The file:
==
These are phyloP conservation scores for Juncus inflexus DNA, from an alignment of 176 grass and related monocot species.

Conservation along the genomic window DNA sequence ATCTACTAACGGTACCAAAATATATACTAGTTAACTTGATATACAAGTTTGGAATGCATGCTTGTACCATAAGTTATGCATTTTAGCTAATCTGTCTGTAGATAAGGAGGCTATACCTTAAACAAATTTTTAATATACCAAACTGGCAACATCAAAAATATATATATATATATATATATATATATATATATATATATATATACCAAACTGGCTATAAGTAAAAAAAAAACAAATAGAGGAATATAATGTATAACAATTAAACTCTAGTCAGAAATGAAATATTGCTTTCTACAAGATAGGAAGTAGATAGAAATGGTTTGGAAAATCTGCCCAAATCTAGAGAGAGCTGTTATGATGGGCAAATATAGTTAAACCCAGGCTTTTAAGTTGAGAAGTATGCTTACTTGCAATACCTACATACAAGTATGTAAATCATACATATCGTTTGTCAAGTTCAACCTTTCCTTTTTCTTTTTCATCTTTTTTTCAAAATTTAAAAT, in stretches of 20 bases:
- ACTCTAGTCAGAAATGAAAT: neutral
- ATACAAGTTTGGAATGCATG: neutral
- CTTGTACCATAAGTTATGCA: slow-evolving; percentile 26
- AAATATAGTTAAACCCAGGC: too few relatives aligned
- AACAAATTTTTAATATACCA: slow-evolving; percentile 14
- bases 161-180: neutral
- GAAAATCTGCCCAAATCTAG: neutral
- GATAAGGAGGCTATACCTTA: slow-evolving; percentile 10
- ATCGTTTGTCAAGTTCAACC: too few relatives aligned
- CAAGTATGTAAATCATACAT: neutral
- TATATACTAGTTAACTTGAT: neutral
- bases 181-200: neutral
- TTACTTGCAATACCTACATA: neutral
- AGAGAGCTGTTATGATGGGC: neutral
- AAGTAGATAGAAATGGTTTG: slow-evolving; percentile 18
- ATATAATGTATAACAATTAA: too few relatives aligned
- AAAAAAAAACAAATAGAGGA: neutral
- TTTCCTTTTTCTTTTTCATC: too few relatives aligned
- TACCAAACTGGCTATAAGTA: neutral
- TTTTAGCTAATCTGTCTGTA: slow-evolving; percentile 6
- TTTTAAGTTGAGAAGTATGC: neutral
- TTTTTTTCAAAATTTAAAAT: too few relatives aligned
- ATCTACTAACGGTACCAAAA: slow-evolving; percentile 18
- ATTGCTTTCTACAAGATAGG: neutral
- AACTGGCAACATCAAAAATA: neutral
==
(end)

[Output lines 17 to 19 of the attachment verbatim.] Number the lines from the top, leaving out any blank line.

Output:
- AAGTAGATAGAAATGGTTTG: slow-evolving; percentile 18
- ATATAATGTATAACAATTAA: too few relatives aligned
- AAAAAAAAACAAATAGAGGA: neutral